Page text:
I am so tired of hauling water in these sub zero temps! If you work full time what do you do?

Discussion in 'Feeding & Watering Your Flock' started by r4eboxer, Jan 25, 2013.

  1. r4eboxer

    r4eboxer Crooked Creek Poultry

    Sep 20, 2011
    I have two heaters for my 16 gallon water pans, it's not enough in this cold weather. It seems my chickens, in normal weather, will drink a lot of water one day and then not much for the next few. In this sub zero temps they are drinking a lot. My hose is of course frozen so the only way to fill up both 16 gallon water tubs is to carry milk jugs full of water. I tried getting my riding mower started last night with the cart on it and it was too cold. So I had to haul all that water by hand. I'm about done with this.

    I have 24 chickens, 7 turkeys, 7 geese and 4 ducks. The chickens are in a coop by themselves and everything else is in the pole barn that is across the stream, so I am hauling all this water over to the pasture.

    I don't think this is worth it!!! This is my second winter with poultry and it just seems like a money pit and a lot of extra created work.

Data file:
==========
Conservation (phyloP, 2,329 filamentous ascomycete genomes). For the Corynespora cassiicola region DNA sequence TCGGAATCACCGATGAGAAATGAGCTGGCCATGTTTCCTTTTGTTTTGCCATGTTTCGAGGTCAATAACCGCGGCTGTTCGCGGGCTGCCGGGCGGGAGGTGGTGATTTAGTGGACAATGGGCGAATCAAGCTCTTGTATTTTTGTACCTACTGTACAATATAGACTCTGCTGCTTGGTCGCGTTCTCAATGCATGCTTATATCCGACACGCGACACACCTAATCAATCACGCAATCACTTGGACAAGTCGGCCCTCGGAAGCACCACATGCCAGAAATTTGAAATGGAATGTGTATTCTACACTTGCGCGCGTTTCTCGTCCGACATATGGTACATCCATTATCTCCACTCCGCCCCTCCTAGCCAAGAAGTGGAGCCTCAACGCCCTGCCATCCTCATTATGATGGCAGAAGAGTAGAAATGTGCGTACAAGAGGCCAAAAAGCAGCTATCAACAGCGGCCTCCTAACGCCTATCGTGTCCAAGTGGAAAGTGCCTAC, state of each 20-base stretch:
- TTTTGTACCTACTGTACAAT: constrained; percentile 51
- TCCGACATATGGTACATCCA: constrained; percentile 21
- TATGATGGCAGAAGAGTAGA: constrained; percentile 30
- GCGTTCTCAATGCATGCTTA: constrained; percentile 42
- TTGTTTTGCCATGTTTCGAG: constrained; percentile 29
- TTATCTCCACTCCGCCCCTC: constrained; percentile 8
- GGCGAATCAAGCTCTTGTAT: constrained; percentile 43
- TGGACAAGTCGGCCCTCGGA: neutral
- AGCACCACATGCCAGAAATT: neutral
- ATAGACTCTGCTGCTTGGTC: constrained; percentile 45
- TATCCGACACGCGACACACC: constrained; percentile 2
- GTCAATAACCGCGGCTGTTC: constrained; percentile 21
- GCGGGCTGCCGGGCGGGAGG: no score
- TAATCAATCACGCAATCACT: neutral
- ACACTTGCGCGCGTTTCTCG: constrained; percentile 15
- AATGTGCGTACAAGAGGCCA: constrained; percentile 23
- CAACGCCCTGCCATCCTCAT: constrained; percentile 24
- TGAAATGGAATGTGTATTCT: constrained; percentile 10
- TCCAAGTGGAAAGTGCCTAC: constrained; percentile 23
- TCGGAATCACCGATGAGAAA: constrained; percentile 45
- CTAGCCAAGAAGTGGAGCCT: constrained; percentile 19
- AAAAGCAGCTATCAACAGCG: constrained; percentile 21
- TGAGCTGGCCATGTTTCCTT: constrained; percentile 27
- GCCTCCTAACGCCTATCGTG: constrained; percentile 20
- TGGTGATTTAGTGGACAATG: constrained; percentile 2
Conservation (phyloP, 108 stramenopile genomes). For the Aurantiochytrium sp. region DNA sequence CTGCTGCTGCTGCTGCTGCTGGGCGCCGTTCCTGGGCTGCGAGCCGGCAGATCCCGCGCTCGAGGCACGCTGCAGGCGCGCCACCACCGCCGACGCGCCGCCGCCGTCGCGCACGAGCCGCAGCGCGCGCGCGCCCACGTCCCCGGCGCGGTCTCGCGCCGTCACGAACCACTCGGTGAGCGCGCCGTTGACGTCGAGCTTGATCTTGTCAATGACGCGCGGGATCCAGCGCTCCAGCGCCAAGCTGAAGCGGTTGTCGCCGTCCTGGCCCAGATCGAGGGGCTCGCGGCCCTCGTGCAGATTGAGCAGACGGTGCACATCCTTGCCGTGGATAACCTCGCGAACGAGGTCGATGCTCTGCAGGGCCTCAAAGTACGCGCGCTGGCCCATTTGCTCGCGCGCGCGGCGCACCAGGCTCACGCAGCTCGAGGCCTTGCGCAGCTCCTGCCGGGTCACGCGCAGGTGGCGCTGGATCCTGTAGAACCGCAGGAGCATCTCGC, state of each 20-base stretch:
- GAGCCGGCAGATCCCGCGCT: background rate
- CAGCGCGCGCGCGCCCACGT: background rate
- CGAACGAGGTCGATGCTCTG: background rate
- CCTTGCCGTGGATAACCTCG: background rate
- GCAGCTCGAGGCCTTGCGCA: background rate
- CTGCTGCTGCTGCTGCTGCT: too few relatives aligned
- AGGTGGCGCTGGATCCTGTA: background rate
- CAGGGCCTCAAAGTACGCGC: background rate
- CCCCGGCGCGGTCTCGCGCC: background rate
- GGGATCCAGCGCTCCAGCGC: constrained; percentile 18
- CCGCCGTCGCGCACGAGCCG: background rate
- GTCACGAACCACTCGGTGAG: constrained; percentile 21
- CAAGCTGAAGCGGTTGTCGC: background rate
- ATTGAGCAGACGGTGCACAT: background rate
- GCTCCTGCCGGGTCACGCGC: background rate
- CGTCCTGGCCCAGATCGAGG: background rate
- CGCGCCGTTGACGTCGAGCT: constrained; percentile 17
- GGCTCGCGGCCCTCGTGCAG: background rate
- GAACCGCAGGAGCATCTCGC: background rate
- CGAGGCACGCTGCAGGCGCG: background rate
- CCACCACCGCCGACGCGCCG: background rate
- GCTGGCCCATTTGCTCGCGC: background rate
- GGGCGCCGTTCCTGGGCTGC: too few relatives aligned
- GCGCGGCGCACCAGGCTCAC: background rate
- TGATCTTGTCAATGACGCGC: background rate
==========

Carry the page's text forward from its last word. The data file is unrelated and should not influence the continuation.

I thought about getting one of those LARGE plastic tubs at tractor supply. They hold 225 gallons of water but it is 499.00. I'd have to store it in my garage and then heat my garage, I'd also have to get a trailer to haul it over to my pasture. This would be so much easier but not really financially smart. So that is really too expensive for the amount of eggs I get from them.

    I work full time so after I get home I've got to tend to all of this water. Those of you who work full time, What do you do about water that is easy??? I know this deep freeze we are having is not the norm, and so far last winter ( which was very mild) and this winter up to this week I have handled it ok.

    I have thought about heated hoses but have never seen them advertised or on a site. I have a well, and it is in my basement. I thought maybe I could get a hose cart like this http://www.tractorsupply.com/jackson-swivel-hose-reel-400-ft-hose-capacity-1006216 and roll up the hose, disconnect it from the spigot and put it in my basement so it doesn't freeze. But then I'd have to lift it and carry it up 4 steps out of my basement, pull it across the stream to the pole barn, and then roll it up and take it to the coop, roll it back up...again, and then back down 4 steps to put it away. That is almost as much work as carrying 40 gallons of water in milk jugs.